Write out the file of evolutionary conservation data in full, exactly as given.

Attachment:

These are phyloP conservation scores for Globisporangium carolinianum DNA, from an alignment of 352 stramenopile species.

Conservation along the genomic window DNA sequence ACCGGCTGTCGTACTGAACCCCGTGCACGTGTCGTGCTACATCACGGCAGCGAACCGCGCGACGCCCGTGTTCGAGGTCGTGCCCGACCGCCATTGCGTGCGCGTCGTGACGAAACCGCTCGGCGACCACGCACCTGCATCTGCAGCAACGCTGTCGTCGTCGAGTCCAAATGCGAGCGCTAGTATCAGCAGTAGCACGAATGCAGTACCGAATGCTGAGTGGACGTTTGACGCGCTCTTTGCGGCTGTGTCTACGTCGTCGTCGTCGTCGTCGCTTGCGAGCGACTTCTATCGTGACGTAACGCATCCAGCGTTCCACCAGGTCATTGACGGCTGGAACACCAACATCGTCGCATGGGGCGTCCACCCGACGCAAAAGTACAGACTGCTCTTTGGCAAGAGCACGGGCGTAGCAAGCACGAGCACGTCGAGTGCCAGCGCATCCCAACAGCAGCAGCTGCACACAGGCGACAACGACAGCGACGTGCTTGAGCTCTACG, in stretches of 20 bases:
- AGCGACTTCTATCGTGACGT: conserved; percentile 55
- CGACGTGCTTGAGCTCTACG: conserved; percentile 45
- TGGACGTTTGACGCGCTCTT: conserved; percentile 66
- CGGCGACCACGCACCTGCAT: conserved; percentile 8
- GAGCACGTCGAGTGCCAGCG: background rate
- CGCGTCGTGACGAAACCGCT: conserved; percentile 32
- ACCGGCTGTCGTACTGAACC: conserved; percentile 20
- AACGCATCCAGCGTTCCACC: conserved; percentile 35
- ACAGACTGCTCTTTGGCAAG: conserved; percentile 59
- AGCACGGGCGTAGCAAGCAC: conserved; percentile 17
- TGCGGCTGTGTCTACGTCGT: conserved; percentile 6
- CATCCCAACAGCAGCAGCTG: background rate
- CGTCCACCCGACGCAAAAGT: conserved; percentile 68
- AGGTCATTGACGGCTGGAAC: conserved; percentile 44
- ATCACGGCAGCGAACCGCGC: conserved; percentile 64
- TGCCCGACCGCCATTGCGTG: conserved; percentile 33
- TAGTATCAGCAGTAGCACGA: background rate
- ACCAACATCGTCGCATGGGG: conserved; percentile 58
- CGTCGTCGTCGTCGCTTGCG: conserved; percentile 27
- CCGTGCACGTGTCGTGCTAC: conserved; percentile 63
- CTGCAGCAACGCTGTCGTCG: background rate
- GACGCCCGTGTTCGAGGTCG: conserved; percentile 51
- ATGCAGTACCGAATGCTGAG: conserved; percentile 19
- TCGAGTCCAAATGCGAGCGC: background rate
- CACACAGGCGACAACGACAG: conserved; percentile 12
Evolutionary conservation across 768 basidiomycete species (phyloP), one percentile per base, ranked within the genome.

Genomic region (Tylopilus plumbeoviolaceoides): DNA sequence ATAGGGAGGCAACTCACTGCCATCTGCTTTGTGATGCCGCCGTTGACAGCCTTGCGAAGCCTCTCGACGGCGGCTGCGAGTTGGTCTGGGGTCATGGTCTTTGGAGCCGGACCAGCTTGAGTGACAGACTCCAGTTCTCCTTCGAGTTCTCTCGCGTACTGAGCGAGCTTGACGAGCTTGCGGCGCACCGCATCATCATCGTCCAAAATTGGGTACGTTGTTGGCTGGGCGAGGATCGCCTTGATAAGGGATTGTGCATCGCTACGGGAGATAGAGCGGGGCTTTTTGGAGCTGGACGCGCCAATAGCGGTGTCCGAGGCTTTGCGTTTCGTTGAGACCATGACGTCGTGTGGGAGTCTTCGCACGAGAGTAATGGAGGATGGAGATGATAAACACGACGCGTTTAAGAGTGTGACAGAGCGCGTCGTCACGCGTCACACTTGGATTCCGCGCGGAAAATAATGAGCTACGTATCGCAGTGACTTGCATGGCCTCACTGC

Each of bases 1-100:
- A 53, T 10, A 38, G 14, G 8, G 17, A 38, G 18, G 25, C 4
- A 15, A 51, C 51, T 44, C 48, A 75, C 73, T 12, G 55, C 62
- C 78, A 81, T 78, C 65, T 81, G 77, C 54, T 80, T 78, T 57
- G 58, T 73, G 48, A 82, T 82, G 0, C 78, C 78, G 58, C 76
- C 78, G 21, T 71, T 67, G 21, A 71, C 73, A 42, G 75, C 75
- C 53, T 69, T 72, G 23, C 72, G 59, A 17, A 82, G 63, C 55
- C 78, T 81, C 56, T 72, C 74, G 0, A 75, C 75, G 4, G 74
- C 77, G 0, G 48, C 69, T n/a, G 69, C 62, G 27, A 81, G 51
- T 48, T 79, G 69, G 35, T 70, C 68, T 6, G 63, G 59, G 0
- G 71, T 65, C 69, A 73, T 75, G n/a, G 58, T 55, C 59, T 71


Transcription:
These are phyloP conservation scores for Globisporangium carolinianum DNA, from an alignment of 352 stramenopile species.

Conservation along the genomic window DNA sequence ACCGGCTGTCGTACTGAACCCCGTGCACGTGTCGTGCTACATCACGGCAGCGAACCGCGCGACGCCCGTGTTCGAGGTCGTGCCCGACCGCCATTGCGTGCGCGTCGTGACGAAACCGCTCGGCGACCACGCACCTGCATCTGCAGCAACGCTGTCGTCGTCGAGTCCAAATGCGAGCGCTAGTATCAGCAGTAGCACGAATGCAGTACCGAATGCTGAGTGGACGTTTGACGCGCTCTTTGCGGCTGTGTCTACGTCGTCGTCGTCGTCGTCGCTTGCGAGCGACTTCTATCGTGACGTAACGCATCCAGCGTTCCACCAGGTCATTGACGGCTGGAACACCAACATCGTCGCATGGGGCGTCCACCCGACGCAAAAGTACAGACTGCTCTTTGGCAAGAGCACGGGCGTAGCAAGCACGAGCACGTCGAGTGCCAGCGCATCCCAACAGCAGCAGCTGCACACAGGCGACAACGACAGCGACGTGCTTGAGCTCTACG, in stretches of 20 bases:
- AGCGACTTCTATCGTGACGT: conserved; percentile 55
- CGACGTGCTTGAGCTCTACG: conserved; percentile 45
- TGGACGTTTGACGCGCTCTT: conserved; percentile 66
- CGGCGACCACGCACCTGCAT: conserved; percentile 8
- GAGCACGTCGAGTGCCAGCG: background rate
- CGCGTCGTGACGAAACCGCT: conserved; percentile 32
- ACCGGCTGTCGTACTGAACC: conserved; percentile 20
- AACGCATCCAGCGTTCCACC: conserved; percentile 35
- ACAGACTGCTCTTTGGCAAG: conserved; percentile 59
- AGCACGGGCGTAGCAAGCAC: conserved; percentile 17
- TGCGGCTGTGTCTACGTCGT: conserved; percentile 6
- CATCCCAACAGCAGCAGCTG: background rate
- CGTCCACCCGACGCAAAAGT: conserved; percentile 68
- AGGTCATTGACGGCTGGAAC: conserved; percentile 44
- ATCACGGCAGCGAACCGCGC: conserved; percentile 64
- TGCCCGACCGCCATTGCGTG: conserved; percentile 33
- TAGTATCAGCAGTAGCACGA: background rate
- ACCAACATCGTCGCATGGGG: conserved; percentile 58
- CGTCGTCGTCGTCGCTTGCG: conserved; percentile 27
- CCGTGCACGTGTCGTGCTAC: conserved; percentile 63
- CTGCAGCAACGCTGTCGTCG: background rate
- GACGCCCGTGTTCGAGGTCG: conserved; percentile 51
- ATGCAGTACCGAATGCTGAG: conserved; percentile 19
- TCGAGTCCAAATGCGAGCGC: background rate
- CACACAGGCGACAACGACAG: conserved; percentile 12
Evolutionary conservation across 768 basidiomycete species (phyloP), one percentile per base, ranked within the genome.

Genomic region (Tylopilus plumbeoviolaceoides): DNA sequence ATAGGGAGGCAACTCACTGCCATCTGCTTTGTGATGCCGCCGTTGACAGCCTTGCGAAGCCTCTCGACGGCGGCTGCGAGTTGGTCTGGGGTCATGGTCTTTGGAGCCGGACCAGCTTGAGTGACAGACTCCAGTTCTCCTTCGAGTTCTCTCGCGTACTGAGCGAGCTTGACGAGCTTGCGGCGCACCGCATCATCATCGTCCAAAATTGGGTACGTTGTTGGCTGGGCGAGGATCGCCTTGATAAGGGATTGTGCATCGCTACGGGAGATAGAGCGGGGCTTTTTGGAGCTGGACGCGCCAATAGCGGTGTCCGAGGCTTTGCGTTTCGTTGAGACCATGACGTCGTGTGGGAGTCTTCGCACGAGAGTAATGGAGGATGGAGATGATAAACACGACGCGTTTAAGAGTGTGACAGAGCGCGTCGTCACGCGTCACACTTGGATTCCGCGCGGAAAATAATGAGCTACGTATCGCAGTGACTTGCATGGCCTCACTGC

Each of bases 1-100:
- A 53, T 10, A 38, G 14, G 8, G 17, A 38, G 18, G 25, C 4
- A 15, A 51, C 51, T 44, C 48, A 75, C 73, T 12, G 55, C 62
- C 78, A 81, T 78, C 65, T 81, G 77, C 54, T 80, T 78, T 57
- G 58, T 73, G 48, A 82, T 82, G 0, C 78, C 78, G 58, C 76
- C 78, G 21, T 71, T 67, G 21, A 71, C 73, A 42, G 75, C 75
- C 53, T 69, T 72, G 23, C 72, G 59, A 17, A 82, G 63, C 55
- C 78, T 81, C 56, T 72, C 74, G 0, A 75, C 75, G 4, G 74
- C 77, G 0, G 48, C 69, T n/a, G 69, C 62, G 27, A 81, G 51
- T 48, T 79, G 69, G 35, T 70, C 68, T 6, G 63, G 59, G 0
- G 71, T 65, C 69, A 73, T 75, G n/a, G 58, T 55, C 59, T 71